History lovers will revel in the period details of this mystery set during WWI. Bess Crawford, a nursing sister in the medical corps, becomes involve..Show More »d more and more deeply in the family of a soldier whom she nursed til his death from sepsis. Failing to keep up her shield of professional detachment, her heart aches as she brings his last request to his family. From life onboard a troop hospital ship to life in the English countryside during wartime, the descriptions ring true both historically and emotionally. Well done indeed. The descriptions of Shell Shocked soldiers foretell our generation's PTSD. Can't wait to read more of Bess.
I got hooked on author Charles Todd through is Inspector Ian Rutledge series. The Bess Crawford Mysteries are ALMOST as good, with the usual early mu..Show More »rder in an unlikely location, followed by an amazing number of twists, turns, and red herrings which keep the reader off kilter until the very end. This is the 2nd in the series. I say this so you don't start out of order. Each book can stand on its own but subsequent ones make reference to prior crimes.
Bess is the only daughter of a highly decorated British colonel who has chosen nursing on the battlefields during World War I, rather than a comfortable, if loveless, marriage to a gentleman of her class. While she lacks the training and knowledge of Rutledge (a well-educated member of London gentry who chose law enforcement before fighting as an officer in the same war), Bess' criminal deductive skills come from what I took as "female intuition", a bit of a condensending insult to women then and now. This choice by Todd gives the Bess Crawford series less of an overall impact, especially since it takes place before the acceptance of such rudimentary criminal forensics like fingerprints, ballistics, the information provided by rigor mortis and livor mortis - all which would become critical components just a decade later. Bess kinda "stumbles" her way into solutions with the full force of the considerable resources and access to military and government documents and databases provided by her father.
The narrator is out of league here. While Landor is great with Regency, Edwardian, and Victorian romance books, her range of voices and dialects is limited, especially with respect to males. All of her men sound like upper-crust fops talking like their buttocks are clinched so tight that a hungry man couldn't get a shilling from between the cheeks. A major flaw is with the dialogue between women of the same class. If more than 2 are talking, the normally irritating "Bess said" or "Lady Stiff-Upperlip remarked" is sorely needed just to keep your place or you'll find yourself rewinding repeatedly throughout the book.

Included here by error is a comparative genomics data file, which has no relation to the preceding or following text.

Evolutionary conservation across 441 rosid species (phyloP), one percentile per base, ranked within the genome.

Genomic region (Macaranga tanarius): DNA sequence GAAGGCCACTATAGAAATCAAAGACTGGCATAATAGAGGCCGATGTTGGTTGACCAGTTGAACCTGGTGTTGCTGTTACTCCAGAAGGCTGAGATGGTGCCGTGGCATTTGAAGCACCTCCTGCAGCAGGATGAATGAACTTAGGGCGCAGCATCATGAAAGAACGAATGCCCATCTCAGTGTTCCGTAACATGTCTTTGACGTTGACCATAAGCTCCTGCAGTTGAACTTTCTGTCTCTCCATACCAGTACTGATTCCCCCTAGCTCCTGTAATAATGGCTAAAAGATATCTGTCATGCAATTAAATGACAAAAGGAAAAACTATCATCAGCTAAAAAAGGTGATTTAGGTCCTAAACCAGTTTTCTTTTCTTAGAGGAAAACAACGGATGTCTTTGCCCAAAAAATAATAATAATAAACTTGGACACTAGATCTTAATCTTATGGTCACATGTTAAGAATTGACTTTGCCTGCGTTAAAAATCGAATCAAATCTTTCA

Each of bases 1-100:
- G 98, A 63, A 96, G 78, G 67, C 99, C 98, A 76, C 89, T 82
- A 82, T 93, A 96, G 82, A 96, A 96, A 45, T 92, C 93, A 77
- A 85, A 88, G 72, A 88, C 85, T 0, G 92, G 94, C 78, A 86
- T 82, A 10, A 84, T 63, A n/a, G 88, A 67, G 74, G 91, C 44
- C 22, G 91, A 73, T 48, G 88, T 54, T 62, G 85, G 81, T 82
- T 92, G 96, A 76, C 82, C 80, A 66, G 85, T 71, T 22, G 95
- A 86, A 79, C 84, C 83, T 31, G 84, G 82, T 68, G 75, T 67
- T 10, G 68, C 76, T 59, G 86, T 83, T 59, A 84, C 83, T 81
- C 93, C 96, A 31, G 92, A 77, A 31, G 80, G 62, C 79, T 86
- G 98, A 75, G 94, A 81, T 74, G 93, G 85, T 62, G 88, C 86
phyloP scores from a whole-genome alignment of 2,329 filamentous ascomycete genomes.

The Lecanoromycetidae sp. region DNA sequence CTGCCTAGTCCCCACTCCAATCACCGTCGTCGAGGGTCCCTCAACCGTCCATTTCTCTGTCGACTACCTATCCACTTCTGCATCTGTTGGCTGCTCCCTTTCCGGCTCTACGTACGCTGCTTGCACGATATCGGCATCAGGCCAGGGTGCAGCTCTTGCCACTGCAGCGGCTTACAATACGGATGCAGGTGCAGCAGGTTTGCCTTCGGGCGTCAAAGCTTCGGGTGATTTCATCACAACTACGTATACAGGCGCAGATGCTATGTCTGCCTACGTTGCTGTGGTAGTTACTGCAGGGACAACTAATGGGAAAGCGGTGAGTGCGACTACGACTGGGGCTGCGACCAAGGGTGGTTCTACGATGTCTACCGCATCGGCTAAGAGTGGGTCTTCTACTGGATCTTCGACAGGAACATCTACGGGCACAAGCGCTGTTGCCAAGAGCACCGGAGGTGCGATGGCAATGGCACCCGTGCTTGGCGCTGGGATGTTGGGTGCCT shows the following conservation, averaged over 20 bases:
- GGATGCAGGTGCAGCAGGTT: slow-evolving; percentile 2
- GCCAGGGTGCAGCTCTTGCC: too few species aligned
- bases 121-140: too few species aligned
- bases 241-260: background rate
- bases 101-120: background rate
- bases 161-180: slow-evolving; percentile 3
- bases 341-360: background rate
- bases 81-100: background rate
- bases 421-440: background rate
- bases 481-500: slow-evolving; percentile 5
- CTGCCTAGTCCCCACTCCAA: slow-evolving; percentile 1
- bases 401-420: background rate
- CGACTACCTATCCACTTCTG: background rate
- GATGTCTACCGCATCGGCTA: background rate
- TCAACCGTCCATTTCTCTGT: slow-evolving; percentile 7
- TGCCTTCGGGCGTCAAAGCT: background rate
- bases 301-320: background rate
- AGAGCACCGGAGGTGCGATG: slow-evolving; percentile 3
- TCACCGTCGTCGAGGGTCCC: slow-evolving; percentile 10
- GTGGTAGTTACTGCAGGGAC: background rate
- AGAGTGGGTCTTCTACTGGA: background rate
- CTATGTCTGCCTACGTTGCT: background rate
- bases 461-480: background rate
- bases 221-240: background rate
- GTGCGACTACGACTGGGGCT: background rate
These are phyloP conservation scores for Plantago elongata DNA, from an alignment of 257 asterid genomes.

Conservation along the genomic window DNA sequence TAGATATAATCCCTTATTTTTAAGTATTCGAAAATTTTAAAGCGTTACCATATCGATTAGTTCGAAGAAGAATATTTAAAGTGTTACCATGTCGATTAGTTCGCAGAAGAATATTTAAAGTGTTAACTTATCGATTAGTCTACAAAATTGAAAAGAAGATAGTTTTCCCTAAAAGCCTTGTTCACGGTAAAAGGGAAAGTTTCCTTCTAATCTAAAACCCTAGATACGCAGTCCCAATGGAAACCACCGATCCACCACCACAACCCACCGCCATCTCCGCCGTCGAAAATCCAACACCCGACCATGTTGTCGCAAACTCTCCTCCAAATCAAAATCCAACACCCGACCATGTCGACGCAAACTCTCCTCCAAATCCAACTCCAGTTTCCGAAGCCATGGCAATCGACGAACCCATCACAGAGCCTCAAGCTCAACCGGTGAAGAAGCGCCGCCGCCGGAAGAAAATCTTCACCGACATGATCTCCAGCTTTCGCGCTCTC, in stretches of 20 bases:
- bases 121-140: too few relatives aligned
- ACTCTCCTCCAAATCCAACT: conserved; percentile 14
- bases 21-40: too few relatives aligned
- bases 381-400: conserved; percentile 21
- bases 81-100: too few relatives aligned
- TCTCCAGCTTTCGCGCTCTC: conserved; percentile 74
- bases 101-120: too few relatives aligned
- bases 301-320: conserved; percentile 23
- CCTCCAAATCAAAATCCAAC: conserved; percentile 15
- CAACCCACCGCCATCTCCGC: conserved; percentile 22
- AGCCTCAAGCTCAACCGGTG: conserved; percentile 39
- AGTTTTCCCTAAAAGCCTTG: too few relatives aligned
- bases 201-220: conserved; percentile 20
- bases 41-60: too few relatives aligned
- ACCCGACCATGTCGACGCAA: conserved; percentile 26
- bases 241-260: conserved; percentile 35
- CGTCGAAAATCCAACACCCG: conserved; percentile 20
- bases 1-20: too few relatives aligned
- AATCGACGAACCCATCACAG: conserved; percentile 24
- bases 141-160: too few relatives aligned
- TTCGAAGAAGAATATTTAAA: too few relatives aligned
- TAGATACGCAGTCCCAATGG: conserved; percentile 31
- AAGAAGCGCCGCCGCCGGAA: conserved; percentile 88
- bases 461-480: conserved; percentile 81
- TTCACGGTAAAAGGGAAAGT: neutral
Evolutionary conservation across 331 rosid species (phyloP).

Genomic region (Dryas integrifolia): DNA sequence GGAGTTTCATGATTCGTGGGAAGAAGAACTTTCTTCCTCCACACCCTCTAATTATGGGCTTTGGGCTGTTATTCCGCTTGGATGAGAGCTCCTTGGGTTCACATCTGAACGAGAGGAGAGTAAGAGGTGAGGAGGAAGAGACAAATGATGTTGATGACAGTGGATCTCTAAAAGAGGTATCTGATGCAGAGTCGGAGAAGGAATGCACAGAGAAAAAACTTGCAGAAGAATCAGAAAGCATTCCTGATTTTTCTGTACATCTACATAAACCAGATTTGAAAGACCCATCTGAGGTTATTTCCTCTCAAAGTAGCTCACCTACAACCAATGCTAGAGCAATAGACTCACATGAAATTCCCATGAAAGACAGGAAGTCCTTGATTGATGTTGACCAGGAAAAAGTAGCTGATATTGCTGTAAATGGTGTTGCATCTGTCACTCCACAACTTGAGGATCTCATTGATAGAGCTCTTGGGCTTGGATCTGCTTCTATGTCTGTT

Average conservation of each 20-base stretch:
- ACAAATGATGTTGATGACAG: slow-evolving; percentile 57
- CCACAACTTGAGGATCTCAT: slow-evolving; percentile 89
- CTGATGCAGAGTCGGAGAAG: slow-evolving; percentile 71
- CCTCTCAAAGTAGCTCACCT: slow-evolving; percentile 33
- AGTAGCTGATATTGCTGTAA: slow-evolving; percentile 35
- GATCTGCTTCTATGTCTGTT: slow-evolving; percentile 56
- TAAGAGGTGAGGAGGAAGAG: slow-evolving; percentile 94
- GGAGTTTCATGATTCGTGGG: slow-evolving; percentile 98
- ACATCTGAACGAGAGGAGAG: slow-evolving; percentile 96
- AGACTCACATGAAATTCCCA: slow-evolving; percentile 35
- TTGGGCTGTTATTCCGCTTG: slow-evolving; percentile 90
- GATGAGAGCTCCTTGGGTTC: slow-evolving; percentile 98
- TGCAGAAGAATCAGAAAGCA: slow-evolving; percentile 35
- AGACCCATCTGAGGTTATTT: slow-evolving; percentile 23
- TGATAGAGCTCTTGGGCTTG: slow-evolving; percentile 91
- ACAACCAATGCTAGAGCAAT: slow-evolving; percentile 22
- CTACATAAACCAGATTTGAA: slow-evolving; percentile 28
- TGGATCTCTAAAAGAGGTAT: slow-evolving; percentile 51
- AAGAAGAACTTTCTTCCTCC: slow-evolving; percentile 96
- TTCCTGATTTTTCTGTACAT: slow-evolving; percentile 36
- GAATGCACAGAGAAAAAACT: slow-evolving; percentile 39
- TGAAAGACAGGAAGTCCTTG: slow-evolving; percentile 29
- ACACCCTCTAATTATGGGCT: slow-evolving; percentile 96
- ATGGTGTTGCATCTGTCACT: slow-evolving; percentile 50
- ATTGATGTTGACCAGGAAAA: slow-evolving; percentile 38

That said, this series is still worth listening to. Try to get them on sale if you can and start with Bess Crawford before the Rutledge books. Comparatively, she is merely a tasty appetizer to Rutledge's outstanding main course. (NOTE: I will post this same review for the others in the series, only changing the chronological order.)
A friend recommended that I try reading Charles Todd and at that time A Duty to the Dead (the first Bess Crawford novel) had just come out. So that's ..Show More »where I started and I got hooked. I like Bess; she's a strong, single woman serving as a nurse during World War I in France. Somehow she manages to get in the middle of murder mysteries and we get to go along with her to the solution.
This third installment is a solid addition. Bess's compassionate heart won't let her ignore a woman huddling in her London doorway and what results is her becoming fully engaged in the woman's family troubles and murder.
All of the Bess Crawford novels are narrated by Rosalyn Landor, whose soothing British may seem too soothing for a good listen, but she reads it very well. Since these novels are in the first person, she is Bess's voice.
I know fans of the Ian Rutledge novels are disappointed with the Bess Crawford novels a bit. But since this is where I started with Todd, I'm a happy reader/listener.
This mystery is set against the background of WW I 1918. The war has dragged on for several years, losses have been huge for both sides, men are being..Show More » gassed, and then the pandemic of the 1918 flu is killing people globally. Bess and the other nurses are hard pressed to handle the wounded and now the sick. Soldiers are dying so quickly in France that they are being buried in pits. But one day Bess is called into the room where the bodies are held because an orderly has found a body that did not belong to that unit, with no identifying clothes, and who hadn’t died of the flu. In fact, his neck was broken and he was murdered. Bess knew the man, a family friend who served with her father. She arranged for the orderly to hold back the trucks which took the bodies away, and Bess went off to find the matron to decide what to do. But Bess fell ill with the flu, and was delirious for several days. The nightmare of seeing the murdered man came back to her in a dream. When she finally recovered, she didn’t know if it was a dream or had happened. But then, she learned that the orderly who had also seen the body had, seemingly committed suicide. She instantly believed he was murdered. Bess enlisted the aid of Simon and her father and others to track down this murderer, and her own life was almost taken several times. This was an exciting book, each one in the series has gotten better and better. Landor is a particularly good narrator, especially for no-nonsense nurse Bess Crawford.
I've read and enjoyed this series. This one includes the involvement of Bess's parents which brings them out of the background and makes Bess a partn..Show More »er in solving the case. All in all a fun read.